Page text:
Photo courtesy of Bill Galvin, Cape Cod Chronicle
The Town of Harwich is a quiet resort and agricultural community located on the south side of the Cape peninsula, with an extensive shoreline on Nantucket Sound. The year-round population is approximately 12,677 with a seasonal increase to 37,000. Harwich encompasses 20.93 square miles of land area with 10.9 miles of tidal shoreline. It is located in the 10th Congressional District, the Plymouth, Cape and Islands State Senatorial District. With miles of rivers and marshes and a coastline of sandy beaches dotted with the town's four (4) picturesque harbors, Harwich has the unique ability to provide every form of aquatic activity available: quiet canoeing through the great marshes of the Herring River, water skiing on Long Pond, deep sea fishing out of the harbors, fly fishing in several of the smaller ponds, or swimming and sunbathing on the sandy Nantucket Sound and Pleasant Bay beaches.
Harwich has many different types of scenic landscapes, which include; almost eleven (11) miles of tidal shoreline along Nantucket Sound and Pleasant Bay; four (4) harbors, where Round Cove is the only naturally occurring one and Wychmere, Allens, and Saquatucket were once pond and/or marsh areas, dredged out to the Sound to provide protection for sea vessels; many bogs which are scattered throughout Harwich providing scenic enjoyment and agricultural production; twenty-two (22) freshwater ponds and two (2) reservoirs; two (2) scenic river corridors: Herring River and Muddy Creek; and over 320 acres of forests, water, and wetland in the Bells Neck Road/Salt Marsh/Reservoir area.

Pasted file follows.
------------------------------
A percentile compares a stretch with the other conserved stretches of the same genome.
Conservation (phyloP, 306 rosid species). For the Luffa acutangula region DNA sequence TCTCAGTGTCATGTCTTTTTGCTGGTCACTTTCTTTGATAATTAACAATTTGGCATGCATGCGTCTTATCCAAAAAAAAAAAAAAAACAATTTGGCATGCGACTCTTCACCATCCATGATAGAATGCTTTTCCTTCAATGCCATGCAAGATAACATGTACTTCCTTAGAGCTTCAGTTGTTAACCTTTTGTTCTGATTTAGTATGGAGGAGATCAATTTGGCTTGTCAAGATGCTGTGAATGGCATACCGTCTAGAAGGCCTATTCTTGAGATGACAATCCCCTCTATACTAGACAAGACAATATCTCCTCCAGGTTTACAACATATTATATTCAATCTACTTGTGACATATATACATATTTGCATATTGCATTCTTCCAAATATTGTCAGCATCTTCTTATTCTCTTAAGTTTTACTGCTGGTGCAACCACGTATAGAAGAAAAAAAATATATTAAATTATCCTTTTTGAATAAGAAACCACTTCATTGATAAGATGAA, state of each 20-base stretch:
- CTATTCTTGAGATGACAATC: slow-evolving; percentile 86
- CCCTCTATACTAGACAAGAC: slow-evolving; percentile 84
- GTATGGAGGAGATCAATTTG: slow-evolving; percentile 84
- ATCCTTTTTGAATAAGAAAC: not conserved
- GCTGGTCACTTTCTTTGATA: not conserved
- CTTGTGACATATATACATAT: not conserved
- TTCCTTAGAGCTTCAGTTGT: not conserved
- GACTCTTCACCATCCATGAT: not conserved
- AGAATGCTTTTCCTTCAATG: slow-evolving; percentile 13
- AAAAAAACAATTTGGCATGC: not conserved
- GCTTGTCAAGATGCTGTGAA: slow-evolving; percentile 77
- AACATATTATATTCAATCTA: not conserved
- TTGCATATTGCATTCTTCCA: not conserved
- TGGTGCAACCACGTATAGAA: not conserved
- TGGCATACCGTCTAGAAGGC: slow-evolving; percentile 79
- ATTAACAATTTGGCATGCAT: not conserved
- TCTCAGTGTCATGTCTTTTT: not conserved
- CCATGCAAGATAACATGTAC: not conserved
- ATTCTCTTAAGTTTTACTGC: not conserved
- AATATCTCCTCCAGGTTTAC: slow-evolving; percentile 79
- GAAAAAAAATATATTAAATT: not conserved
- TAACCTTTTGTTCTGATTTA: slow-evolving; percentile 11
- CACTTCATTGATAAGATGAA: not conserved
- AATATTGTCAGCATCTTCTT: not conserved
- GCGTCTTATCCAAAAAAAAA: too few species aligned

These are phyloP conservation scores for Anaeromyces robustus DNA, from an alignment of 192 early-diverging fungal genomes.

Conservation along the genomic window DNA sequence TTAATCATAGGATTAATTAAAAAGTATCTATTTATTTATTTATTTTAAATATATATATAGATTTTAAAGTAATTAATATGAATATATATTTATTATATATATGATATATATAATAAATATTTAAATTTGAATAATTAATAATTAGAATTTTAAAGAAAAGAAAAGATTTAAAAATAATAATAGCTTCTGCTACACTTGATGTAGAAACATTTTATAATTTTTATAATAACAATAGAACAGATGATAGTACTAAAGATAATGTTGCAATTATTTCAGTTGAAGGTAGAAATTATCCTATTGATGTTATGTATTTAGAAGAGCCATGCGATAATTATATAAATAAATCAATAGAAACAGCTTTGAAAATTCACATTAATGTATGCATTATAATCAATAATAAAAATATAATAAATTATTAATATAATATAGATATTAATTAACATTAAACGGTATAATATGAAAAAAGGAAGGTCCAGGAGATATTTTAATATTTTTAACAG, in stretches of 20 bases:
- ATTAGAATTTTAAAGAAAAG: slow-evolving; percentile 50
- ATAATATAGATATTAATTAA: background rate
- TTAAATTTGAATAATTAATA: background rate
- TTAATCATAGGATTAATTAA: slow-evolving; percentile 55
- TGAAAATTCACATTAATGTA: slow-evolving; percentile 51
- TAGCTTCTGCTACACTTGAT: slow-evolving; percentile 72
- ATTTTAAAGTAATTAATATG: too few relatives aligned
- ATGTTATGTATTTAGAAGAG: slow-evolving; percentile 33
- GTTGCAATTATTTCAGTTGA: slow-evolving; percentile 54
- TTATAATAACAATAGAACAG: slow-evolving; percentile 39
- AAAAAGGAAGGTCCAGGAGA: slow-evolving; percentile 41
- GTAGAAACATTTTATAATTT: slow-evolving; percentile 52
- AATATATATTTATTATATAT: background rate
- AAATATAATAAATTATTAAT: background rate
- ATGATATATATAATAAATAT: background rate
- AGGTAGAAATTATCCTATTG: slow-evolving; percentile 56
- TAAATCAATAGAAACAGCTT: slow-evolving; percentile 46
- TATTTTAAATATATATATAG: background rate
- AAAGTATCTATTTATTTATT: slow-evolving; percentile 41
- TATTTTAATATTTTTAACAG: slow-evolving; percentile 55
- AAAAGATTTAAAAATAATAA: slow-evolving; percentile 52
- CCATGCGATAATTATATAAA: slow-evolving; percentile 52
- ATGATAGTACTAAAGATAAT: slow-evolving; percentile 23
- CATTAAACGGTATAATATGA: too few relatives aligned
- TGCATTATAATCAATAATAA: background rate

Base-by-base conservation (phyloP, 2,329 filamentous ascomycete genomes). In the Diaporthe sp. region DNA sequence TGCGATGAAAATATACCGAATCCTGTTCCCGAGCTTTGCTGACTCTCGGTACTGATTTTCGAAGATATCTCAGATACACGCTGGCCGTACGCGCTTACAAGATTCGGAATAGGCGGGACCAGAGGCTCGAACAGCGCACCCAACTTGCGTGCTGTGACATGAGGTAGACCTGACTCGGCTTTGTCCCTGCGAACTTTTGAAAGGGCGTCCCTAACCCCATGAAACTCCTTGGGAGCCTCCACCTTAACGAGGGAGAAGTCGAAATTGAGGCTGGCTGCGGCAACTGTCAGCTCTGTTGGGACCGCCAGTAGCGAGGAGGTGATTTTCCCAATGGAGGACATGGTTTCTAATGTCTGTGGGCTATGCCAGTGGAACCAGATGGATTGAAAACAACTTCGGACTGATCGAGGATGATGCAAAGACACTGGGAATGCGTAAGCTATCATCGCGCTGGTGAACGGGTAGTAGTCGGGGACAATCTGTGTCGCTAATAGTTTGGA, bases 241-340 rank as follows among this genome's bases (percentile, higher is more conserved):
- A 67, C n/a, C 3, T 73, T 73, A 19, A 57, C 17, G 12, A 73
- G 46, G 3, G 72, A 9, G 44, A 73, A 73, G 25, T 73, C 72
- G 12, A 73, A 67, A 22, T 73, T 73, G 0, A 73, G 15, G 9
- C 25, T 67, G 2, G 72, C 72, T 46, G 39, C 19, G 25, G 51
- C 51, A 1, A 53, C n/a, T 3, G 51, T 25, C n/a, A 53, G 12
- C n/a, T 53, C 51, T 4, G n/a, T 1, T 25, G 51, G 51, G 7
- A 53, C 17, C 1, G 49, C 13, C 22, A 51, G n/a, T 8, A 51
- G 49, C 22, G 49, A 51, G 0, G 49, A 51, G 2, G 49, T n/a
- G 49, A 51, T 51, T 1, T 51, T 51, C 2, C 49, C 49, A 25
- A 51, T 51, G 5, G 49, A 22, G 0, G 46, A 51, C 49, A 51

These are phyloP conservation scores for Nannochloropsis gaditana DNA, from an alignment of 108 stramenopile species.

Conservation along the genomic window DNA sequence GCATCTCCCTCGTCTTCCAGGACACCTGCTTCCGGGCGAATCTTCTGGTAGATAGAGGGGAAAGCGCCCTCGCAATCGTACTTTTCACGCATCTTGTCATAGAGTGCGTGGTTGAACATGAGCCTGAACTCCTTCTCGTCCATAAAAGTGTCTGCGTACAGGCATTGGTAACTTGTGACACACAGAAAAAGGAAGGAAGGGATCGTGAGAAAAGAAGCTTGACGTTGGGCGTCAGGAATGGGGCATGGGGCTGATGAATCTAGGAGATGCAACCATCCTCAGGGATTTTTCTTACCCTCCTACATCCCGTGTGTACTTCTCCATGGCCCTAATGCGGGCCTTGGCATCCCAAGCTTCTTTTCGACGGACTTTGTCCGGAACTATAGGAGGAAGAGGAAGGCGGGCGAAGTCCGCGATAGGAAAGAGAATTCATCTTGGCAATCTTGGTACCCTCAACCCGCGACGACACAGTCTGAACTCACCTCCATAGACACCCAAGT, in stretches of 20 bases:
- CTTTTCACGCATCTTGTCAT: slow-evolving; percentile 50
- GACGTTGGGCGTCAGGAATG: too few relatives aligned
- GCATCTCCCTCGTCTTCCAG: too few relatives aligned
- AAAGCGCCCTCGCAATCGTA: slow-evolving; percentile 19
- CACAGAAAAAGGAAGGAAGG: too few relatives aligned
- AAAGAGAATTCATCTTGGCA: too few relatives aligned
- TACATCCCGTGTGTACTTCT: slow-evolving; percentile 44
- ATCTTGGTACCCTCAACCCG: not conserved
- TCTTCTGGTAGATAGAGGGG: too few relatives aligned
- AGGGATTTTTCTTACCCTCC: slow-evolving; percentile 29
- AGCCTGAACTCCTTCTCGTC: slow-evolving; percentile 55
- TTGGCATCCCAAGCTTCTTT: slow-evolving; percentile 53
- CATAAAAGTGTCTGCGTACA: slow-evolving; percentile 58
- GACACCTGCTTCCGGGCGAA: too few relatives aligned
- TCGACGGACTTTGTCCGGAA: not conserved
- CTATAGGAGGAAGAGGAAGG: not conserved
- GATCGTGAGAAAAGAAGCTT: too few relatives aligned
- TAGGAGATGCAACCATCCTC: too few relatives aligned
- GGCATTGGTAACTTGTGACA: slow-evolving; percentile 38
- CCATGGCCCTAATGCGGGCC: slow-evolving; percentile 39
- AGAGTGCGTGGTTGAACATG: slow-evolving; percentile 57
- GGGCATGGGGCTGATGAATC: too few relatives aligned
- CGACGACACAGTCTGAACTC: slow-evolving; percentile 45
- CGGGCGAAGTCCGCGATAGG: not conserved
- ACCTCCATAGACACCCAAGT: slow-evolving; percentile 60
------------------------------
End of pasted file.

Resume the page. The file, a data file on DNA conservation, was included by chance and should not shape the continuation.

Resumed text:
Harwich was settled around 1665, and incorporated in 1694. Its early economy included agriculture and maritime industries and its history has included boom and bust cycles from the earliest days of the community.
The upper Cape towns of Sandwich, Barnstable and Yarmouth were incorporated by 1639. The 'Pamet Lands', including the outer Cape towns of Orleans, Eastham, Wellfleet, Truro, and Provincetown were purchased in 1644 and incorporated as Nauset in 1646. The territory in between these towns included Indian land and part of the land known as 'Purchases or Old Comers Reserve'. John Wing appears to have been the first settler in this new territory in 1658 in what is now Brewster. In 1667, Indian Chief Sachemus gave John Mecoy a thirty-six (36) acre parcel of land in what is now Harwich Center. Gershom Hall, the first white man to reside in Harwich, settled on this land in 1668. By 1694, there were enough settlers in the territory to support a minister, this being a requirement for application for incorporation by the General Court of the Massachusetts Bay Colony. This large tract of land, the largest in Barnstable County, remained intact until 1772 when the southeastern part was set off to Eastham.
In 1775, when Separatists and Baptists outnumbered Orthodox Congregationalists, Harwich burghers felt independent enough to refuse to support a minister with public tax monies and they continued refusing to do so for 18 years. The town showed religious diversity from the first, including residents who are Baptists, Methodists, Reformed Methodists (anti-episcopal), Wesleyans and Catholics, among others. In 1803, after a bitter struggle, the north parish and south parish separated into the Towns of Brewster and Harwich.
When the whaling industry collapsed with the discovery of oil, the community's emphasis shifted to cod fishing. By 1802, 15 to 20 ships were shore fishing and another four ships were cod fishing in Newfoundland and Labrador, and by 1851, there were 48 ships employing 577 men and bringing in thousands of tons of cod and mackerel. The eventual decline of the fishing industry in Harwich by the latter part of the 19th century was caused by increases in the size of ships which eventually outstripped the shallow port's ability to house them. Residents turned to the development of cranberry bogs and resorts for summer visitors, working side-by-side with Portuguese immigrants. The first resort hotel opened in 1880 and both the cranberry and the tourist industries remain substantial parts of Harwich's economy in the present.
For more information about the history of Harwich, please visit the Harwich Historical Society at Brooks Academy Museum.